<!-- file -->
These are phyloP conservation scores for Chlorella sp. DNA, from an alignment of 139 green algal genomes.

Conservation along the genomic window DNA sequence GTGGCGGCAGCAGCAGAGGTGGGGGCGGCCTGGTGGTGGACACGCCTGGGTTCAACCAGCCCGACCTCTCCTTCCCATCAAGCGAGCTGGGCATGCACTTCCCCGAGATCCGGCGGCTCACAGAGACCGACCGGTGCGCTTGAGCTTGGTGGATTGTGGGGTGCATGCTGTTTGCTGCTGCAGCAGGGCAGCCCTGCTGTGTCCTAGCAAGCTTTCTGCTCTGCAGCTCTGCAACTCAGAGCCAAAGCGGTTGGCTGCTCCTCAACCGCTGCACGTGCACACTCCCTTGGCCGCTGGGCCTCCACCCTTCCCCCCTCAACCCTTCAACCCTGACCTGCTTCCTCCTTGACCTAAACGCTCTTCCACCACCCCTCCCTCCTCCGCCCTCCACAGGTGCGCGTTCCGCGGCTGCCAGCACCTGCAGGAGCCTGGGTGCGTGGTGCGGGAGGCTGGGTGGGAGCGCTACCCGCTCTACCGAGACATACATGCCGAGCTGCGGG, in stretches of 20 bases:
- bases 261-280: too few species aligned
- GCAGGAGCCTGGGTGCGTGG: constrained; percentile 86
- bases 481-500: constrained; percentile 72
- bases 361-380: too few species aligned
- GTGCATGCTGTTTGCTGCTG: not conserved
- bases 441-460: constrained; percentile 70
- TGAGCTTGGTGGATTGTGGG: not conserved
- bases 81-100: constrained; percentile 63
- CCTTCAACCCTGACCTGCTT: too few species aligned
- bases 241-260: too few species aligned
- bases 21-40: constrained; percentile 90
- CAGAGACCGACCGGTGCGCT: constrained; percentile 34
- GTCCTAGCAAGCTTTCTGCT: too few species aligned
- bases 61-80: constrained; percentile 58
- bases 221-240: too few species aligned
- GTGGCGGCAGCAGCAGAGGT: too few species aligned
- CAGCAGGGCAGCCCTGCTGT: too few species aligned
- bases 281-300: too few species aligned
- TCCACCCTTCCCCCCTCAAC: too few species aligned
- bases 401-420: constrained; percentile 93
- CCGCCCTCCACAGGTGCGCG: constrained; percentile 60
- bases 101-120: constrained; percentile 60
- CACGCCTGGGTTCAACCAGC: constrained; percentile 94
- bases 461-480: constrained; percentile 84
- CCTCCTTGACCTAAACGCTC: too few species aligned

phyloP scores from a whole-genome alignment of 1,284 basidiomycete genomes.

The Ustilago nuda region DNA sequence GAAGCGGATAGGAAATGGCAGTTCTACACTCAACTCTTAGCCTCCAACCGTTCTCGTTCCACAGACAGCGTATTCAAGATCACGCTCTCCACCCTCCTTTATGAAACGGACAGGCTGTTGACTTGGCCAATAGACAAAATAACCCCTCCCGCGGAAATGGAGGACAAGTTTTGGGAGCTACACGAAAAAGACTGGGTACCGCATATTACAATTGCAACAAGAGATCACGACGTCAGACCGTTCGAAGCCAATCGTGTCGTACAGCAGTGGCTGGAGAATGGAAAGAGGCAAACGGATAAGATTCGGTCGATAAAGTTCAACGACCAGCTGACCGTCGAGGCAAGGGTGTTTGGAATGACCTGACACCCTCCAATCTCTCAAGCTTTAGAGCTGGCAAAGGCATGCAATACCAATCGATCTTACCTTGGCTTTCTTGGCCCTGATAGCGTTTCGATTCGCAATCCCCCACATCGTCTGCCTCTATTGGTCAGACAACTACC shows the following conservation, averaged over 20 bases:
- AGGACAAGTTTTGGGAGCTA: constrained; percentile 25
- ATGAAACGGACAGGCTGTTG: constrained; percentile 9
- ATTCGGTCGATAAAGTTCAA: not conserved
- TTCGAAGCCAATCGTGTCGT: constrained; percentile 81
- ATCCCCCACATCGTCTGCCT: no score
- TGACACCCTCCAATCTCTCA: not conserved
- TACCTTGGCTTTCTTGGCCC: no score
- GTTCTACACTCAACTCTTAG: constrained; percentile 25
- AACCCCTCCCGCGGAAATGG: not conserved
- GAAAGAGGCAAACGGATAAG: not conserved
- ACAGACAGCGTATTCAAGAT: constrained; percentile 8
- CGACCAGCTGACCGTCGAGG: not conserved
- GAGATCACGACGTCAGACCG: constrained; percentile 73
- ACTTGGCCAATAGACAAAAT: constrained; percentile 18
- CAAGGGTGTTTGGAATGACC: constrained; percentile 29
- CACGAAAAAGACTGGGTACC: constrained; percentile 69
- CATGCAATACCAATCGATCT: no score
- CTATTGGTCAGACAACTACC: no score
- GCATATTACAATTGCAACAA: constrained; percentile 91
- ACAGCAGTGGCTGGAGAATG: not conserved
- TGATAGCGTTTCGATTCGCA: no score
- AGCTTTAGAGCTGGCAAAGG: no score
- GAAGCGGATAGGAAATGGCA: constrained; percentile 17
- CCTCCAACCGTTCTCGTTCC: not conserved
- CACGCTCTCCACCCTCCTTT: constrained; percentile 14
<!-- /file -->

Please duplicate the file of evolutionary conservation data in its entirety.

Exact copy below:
These are phyloP conservation scores for Chlorella sp. DNA, from an alignment of 139 green algal genomes.

Conservation along the genomic window DNA sequence GTGGCGGCAGCAGCAGAGGTGGGGGCGGCCTGGTGGTGGACACGCCTGGGTTCAACCAGCCCGACCTCTCCTTCCCATCAAGCGAGCTGGGCATGCACTTCCCCGAGATCCGGCGGCTCACAGAGACCGACCGGTGCGCTTGAGCTTGGTGGATTGTGGGGTGCATGCTGTTTGCTGCTGCAGCAGGGCAGCCCTGCTGTGTCCTAGCAAGCTTTCTGCTCTGCAGCTCTGCAACTCAGAGCCAAAGCGGTTGGCTGCTCCTCAACCGCTGCACGTGCACACTCCCTTGGCCGCTGGGCCTCCACCCTTCCCCCCTCAACCCTTCAACCCTGACCTGCTTCCTCCTTGACCTAAACGCTCTTCCACCACCCCTCCCTCCTCCGCCCTCCACAGGTGCGCGTTCCGCGGCTGCCAGCACCTGCAGGAGCCTGGGTGCGTGGTGCGGGAGGCTGGGTGGGAGCGCTACCCGCTCTACCGAGACATACATGCCGAGCTGCGGG, in stretches of 20 bases:
- bases 261-280: too few species aligned
- GCAGGAGCCTGGGTGCGTGG: constrained; percentile 86
- bases 481-500: constrained; percentile 72
- bases 361-380: too few species aligned
- GTGCATGCTGTTTGCTGCTG: not conserved
- bases 441-460: constrained; percentile 70
- TGAGCTTGGTGGATTGTGGG: not conserved
- bases 81-100: constrained; percentile 63
- CCTTCAACCCTGACCTGCTT: too few species aligned
- bases 241-260: too few species aligned
- bases 21-40: constrained; percentile 90
- CAGAGACCGACCGGTGCGCT: constrained; percentile 34
- GTCCTAGCAAGCTTTCTGCT: too few species aligned
- bases 61-80: constrained; percentile 58
- bases 221-240: too few species aligned
- GTGGCGGCAGCAGCAGAGGT: too few species aligned
- CAGCAGGGCAGCCCTGCTGT: too few species aligned
- bases 281-300: too few species aligned
- TCCACCCTTCCCCCCTCAAC: too few species aligned
- bases 401-420: constrained; percentile 93
- CCGCCCTCCACAGGTGCGCG: constrained; percentile 60
- bases 101-120: constrained; percentile 60
- CACGCCTGGGTTCAACCAGC: constrained; percentile 94
- bases 461-480: constrained; percentile 84
- CCTCCTTGACCTAAACGCTC: too few species aligned

phyloP scores from a whole-genome alignment of 1,284 basidiomycete genomes.

The Ustilago nuda region DNA sequence GAAGCGGATAGGAAATGGCAGTTCTACACTCAACTCTTAGCCTCCAACCGTTCTCGTTCCACAGACAGCGTATTCAAGATCACGCTCTCCACCCTCCTTTATGAAACGGACAGGCTGTTGACTTGGCCAATAGACAAAATAACCCCTCCCGCGGAAATGGAGGACAAGTTTTGGGAGCTACACGAAAAAGACTGGGTACCGCATATTACAATTGCAACAAGAGATCACGACGTCAGACCGTTCGAAGCCAATCGTGTCGTACAGCAGTGGCTGGAGAATGGAAAGAGGCAAACGGATAAGATTCGGTCGATAAAGTTCAACGACCAGCTGACCGTCGAGGCAAGGGTGTTTGGAATGACCTGACACCCTCCAATCTCTCAAGCTTTAGAGCTGGCAAAGGCATGCAATACCAATCGATCTTACCTTGGCTTTCTTGGCCCTGATAGCGTTTCGATTCGCAATCCCCCACATCGTCTGCCTCTATTGGTCAGACAACTACC shows the following conservation, averaged over 20 bases:
- AGGACAAGTTTTGGGAGCTA: constrained; percentile 25
- ATGAAACGGACAGGCTGTTG: constrained; percentile 9
- ATTCGGTCGATAAAGTTCAA: not conserved
- TTCGAAGCCAATCGTGTCGT: constrained; percentile 81
- ATCCCCCACATCGTCTGCCT: no score
- TGACACCCTCCAATCTCTCA: not conserved
- TACCTTGGCTTTCTTGGCCC: no score
- GTTCTACACTCAACTCTTAG: constrained; percentile 25
- AACCCCTCCCGCGGAAATGG: not conserved
- GAAAGAGGCAAACGGATAAG: not conserved
- ACAGACAGCGTATTCAAGAT: constrained; percentile 8
- CGACCAGCTGACCGTCGAGG: not conserved
- GAGATCACGACGTCAGACCG: constrained; percentile 73
- ACTTGGCCAATAGACAAAAT: constrained; percentile 18
- CAAGGGTGTTTGGAATGACC: constrained; percentile 29
- CACGAAAAAGACTGGGTACC: constrained; percentile 69
- CATGCAATACCAATCGATCT: no score
- CTATTGGTCAGACAACTACC: no score
- GCATATTACAATTGCAACAA: constrained; percentile 91
- ACAGCAGTGGCTGGAGAATG: not conserved
- TGATAGCGTTTCGATTCGCA: no score
- AGCTTTAGAGCTGGCAAAGG: no score
- GAAGCGGATAGGAAATGGCA: constrained; percentile 17
- CCTCCAACCGTTCTCGTTCC: not conserved
- CACGCTCTCCACCCTCCTTT: constrained; percentile 14